It has been said that no successful perfume has been compounded without the use of musk. As Carpenter said, “There is hardly a type from the simplest of colognes to the most subtle and sophisticated of orientals that does not benefit by the inclusion of some musk.” Originally, of course, perfumers were dependent on natural sources for musk fixatives. The most prized was Tonquin musk, derived from the musk-deer of Asia.
It is now almost 90 years since Albert Baur made the surprising discovery that the odor of natural musk is imitated in certain nitrated derivatives of benzene. In 1895, shortly after this discovery, the Givaudan Company was founded in Switzerland to manufacture aroma chemicals and perfume intermediates. The nitro musks were among the earliest products manufactured.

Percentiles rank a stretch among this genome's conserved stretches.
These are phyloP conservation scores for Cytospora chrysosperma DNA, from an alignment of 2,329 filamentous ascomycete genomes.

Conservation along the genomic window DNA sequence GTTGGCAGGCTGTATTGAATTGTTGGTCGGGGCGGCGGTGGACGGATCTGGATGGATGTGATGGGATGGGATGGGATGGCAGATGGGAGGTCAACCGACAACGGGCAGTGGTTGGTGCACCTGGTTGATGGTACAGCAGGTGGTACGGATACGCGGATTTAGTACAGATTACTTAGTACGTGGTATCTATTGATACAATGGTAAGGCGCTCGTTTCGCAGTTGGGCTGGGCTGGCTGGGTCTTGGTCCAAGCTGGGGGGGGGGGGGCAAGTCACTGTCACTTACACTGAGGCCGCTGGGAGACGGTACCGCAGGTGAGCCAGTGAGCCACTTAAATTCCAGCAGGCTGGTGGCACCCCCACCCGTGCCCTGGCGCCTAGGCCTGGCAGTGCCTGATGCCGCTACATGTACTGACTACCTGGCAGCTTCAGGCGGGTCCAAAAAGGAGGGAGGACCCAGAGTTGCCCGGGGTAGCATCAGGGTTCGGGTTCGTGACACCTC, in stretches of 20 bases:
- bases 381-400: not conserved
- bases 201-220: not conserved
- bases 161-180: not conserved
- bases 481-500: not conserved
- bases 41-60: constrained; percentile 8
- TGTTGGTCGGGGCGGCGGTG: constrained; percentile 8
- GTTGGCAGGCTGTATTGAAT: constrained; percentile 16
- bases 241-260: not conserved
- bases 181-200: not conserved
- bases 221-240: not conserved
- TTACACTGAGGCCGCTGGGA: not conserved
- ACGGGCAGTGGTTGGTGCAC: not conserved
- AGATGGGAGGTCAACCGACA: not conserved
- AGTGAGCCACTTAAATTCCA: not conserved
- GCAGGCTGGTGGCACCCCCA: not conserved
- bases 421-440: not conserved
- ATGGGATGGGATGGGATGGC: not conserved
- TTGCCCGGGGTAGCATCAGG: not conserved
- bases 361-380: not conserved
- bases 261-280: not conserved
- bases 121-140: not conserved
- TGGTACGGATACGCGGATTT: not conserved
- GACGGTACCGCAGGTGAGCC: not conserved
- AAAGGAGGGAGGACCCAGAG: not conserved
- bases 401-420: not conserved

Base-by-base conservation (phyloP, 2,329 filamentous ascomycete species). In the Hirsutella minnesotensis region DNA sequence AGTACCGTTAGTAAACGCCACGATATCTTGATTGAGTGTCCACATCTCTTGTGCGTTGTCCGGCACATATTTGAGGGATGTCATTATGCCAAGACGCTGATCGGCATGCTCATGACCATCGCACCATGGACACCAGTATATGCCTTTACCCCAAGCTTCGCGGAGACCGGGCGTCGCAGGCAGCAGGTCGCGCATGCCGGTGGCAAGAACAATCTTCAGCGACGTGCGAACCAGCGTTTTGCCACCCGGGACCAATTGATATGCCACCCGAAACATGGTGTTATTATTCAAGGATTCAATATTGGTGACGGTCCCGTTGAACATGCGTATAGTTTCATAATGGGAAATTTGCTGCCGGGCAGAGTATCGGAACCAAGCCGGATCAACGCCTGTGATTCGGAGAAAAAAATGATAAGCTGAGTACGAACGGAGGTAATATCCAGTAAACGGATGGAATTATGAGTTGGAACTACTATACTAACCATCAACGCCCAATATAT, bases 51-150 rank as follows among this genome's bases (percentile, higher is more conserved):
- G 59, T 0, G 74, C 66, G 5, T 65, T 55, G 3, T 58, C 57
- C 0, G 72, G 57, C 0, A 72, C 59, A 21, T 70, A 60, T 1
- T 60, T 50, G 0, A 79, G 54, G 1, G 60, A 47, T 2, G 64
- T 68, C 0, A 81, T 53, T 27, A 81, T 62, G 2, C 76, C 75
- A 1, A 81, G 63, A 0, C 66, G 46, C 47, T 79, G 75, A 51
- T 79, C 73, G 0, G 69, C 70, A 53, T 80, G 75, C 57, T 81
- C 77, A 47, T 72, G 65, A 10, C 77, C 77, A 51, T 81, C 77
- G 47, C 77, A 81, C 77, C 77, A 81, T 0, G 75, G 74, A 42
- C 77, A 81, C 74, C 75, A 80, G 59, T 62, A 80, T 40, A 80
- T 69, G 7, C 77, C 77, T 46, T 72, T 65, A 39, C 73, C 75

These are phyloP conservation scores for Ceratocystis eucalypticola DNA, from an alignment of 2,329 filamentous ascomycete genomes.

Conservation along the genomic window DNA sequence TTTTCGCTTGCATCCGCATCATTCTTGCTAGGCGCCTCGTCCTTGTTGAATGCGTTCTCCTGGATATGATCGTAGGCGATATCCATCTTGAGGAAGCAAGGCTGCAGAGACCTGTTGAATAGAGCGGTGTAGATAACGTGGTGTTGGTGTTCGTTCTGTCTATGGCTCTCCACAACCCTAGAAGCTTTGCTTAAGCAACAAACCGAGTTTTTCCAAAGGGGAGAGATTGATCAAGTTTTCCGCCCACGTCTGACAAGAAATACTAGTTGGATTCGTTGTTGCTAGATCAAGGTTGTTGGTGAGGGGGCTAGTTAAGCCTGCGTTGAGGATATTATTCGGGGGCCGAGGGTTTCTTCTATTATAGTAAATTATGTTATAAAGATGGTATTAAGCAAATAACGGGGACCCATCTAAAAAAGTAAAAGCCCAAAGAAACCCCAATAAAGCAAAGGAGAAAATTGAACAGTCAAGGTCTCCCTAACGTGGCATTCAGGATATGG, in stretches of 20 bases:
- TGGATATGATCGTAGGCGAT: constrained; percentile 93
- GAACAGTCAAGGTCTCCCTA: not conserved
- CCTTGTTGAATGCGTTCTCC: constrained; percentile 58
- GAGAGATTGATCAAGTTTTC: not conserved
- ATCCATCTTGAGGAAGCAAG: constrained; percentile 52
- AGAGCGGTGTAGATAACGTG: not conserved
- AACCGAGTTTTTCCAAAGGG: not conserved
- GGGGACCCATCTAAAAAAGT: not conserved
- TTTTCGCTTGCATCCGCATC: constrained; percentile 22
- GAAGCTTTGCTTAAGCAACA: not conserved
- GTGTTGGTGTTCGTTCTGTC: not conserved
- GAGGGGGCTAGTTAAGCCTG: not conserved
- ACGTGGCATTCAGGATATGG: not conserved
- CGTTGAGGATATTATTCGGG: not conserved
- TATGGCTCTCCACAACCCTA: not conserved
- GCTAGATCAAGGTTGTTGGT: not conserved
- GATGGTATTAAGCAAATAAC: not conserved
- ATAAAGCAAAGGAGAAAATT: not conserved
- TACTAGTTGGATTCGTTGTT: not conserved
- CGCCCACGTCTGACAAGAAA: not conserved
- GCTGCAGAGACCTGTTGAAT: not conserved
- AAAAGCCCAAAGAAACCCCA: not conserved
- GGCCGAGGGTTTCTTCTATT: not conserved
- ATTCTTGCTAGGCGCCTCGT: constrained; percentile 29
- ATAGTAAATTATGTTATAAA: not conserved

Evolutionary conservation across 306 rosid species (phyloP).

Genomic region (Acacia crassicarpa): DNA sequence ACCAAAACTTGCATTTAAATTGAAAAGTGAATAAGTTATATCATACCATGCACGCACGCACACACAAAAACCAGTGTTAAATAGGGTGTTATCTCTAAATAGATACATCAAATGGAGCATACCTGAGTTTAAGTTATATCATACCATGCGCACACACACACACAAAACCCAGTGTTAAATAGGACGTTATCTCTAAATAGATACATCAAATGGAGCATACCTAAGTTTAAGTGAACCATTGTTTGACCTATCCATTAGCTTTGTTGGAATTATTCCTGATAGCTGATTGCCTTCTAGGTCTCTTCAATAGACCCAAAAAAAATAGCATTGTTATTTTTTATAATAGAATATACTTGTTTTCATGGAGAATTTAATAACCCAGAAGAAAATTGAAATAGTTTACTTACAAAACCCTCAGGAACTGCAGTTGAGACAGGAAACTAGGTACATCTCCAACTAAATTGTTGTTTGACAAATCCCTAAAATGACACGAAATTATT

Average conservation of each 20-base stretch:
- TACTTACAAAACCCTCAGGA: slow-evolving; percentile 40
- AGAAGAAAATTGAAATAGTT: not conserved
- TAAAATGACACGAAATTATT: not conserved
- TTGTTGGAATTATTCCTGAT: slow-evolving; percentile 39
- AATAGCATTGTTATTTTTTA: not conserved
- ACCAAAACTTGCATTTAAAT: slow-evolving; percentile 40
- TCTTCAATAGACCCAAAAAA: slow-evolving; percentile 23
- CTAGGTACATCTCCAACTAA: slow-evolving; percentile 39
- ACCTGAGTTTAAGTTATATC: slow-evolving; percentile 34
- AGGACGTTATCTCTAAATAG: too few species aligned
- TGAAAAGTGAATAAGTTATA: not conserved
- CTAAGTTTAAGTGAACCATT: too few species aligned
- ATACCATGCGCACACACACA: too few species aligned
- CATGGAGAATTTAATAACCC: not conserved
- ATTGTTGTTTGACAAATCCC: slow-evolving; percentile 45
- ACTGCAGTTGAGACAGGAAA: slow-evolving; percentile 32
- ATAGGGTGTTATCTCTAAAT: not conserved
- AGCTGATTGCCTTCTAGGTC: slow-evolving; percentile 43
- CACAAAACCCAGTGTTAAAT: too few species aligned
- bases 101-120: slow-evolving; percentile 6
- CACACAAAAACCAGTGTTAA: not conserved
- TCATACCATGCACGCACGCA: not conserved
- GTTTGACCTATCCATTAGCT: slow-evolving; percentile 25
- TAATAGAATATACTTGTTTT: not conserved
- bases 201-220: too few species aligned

Baur’s first musk, trinitro-m-t-butyltoluene, marketed as “Musk Baur” (also known as “Musk B," “Tonquinol,” or “Musk Toluene”), was an immediate success, diluted with nine times its weight of acetanilide and selling for about $500 per kilo, or about one-half the then current price for natural Tonquin musk. Baur’s discovery had a tremendous impact on the emerging synthetic aromatics industry and stimulated much research in the area. His discovery was followed in rapid order by three other nitromusks which are still widely used and often referred to as the “workhorses” of the synthetic musks. Baur’s original musk was soon replaced by musk xylol, and is no longer used.